Ailing Mubarak seeks Washington’s backing for his son as successor

According to debkafile‘s Washington and intelligence sources, Egyptian president Hosni Mubarak’s trip to Washington this week, his first in four years, is primarily a farewell visit and a bid to assure his son Gemal Mubarak’s smooth accession to the presidency, rather than in-depth discussions on the Middle East.
With him are foreign minister Ahmed Aboul Gheit and intelligence minister Gen. Omar Suleiman, his point man in policies on Israel, the Palestinians and ties with Washington on peacemaking.
From Monday, Aug. 17, they have been sitting down with an impressive array of US administration leaders, starting with Vice President Joe Biden, secretary of state Hillary Clinton and National Security Adviser James Jones. Tuesday Mubarak meets President Barack Obama. Before he leaves the US capital, Mubarak, 81, will also see the heads of eight Jewish-American organizations.
His arrival was greeted by news comments such as: When Egypt’s leader meets…with President Obama, US officials may find themselves caught up in the Egypt’s No. 1 guessing game: How much longer can Hosni Mubarak go on? And… who would succeed him as head of the Arab world’s most populous nation.
At the G8 summit in the first week of July he was described as looking “weakened and pale, He was photographed being helped up the stairs.”
On July 26, debkafile disclosed that the real purpose of his trip to Paris two weeks later, in the third week of July, ostensibly for talks with French president Nicolas Sarkozy, was surgery for an unknown ailment in a French military hospital. For this story, click HERE.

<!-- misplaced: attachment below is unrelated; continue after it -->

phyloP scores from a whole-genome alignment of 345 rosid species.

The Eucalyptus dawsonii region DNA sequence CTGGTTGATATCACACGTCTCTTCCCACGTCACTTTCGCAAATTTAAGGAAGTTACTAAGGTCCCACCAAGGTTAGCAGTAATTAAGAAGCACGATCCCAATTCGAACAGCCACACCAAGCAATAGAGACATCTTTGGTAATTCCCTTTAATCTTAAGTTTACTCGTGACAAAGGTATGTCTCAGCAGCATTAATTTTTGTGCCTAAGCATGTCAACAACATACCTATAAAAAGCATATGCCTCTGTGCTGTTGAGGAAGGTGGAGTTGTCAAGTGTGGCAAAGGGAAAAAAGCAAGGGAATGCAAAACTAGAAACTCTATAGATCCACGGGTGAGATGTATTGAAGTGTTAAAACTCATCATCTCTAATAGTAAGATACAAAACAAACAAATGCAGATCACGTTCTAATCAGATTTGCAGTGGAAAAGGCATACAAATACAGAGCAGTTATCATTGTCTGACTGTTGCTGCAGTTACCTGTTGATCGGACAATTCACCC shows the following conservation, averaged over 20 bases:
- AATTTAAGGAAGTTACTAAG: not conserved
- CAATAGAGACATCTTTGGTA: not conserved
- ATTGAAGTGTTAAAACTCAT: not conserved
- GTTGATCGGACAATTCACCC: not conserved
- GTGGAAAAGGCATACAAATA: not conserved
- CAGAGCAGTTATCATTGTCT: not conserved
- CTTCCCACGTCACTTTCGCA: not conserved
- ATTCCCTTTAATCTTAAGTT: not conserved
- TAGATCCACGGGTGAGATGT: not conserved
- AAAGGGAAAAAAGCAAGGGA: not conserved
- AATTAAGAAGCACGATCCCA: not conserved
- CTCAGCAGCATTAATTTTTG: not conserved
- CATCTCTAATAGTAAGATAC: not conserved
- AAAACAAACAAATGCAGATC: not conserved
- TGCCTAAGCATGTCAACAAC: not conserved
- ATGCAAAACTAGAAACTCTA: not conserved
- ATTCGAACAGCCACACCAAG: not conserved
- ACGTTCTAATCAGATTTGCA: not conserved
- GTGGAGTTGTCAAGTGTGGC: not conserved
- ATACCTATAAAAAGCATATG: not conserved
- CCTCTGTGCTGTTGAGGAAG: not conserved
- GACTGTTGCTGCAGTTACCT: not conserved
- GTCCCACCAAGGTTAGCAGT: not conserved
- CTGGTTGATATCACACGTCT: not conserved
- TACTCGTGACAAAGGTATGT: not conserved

Later, our sources reported that the French doctors discharged him the next day after diagnosing his condition as untreatable. He returned to Cairo to devote himself to expediting the handover of rule to his son, Gemal (Jimmy), 45, a former investment banker and deputy head of the ruling National Democratic Party.
The state of the Egyptian president’s health has never been officially revealed and has therefore given rise to wild rumors.
A western source in Cairo expects the transition from Mubarak senior to his son to be a slow and arduous process that could take months. The next presidential election would normally take place in 2011 but Hosni’s state of health could force the vote to be brought forward to next year with Gemal running as the NDP’s candidate.
In his 28 years at the helm, Mubarak has never appointed a vice president or shared his duties with a deputy. Prime minister Ahmed Nazir deals solely with the economy; all diplomatic, military and domestic security policies were and remain the sole province of the president. Since his health began to deteriorate, much important state business has fallen into neglect.
In the last two weeks, our sources report that that the ruling party’s secretary Safwat El-Sherif has summoned party branch secretaries for rallies on Gemal’s behalf in Egypt’s main cities and getting them organized for a snap election.

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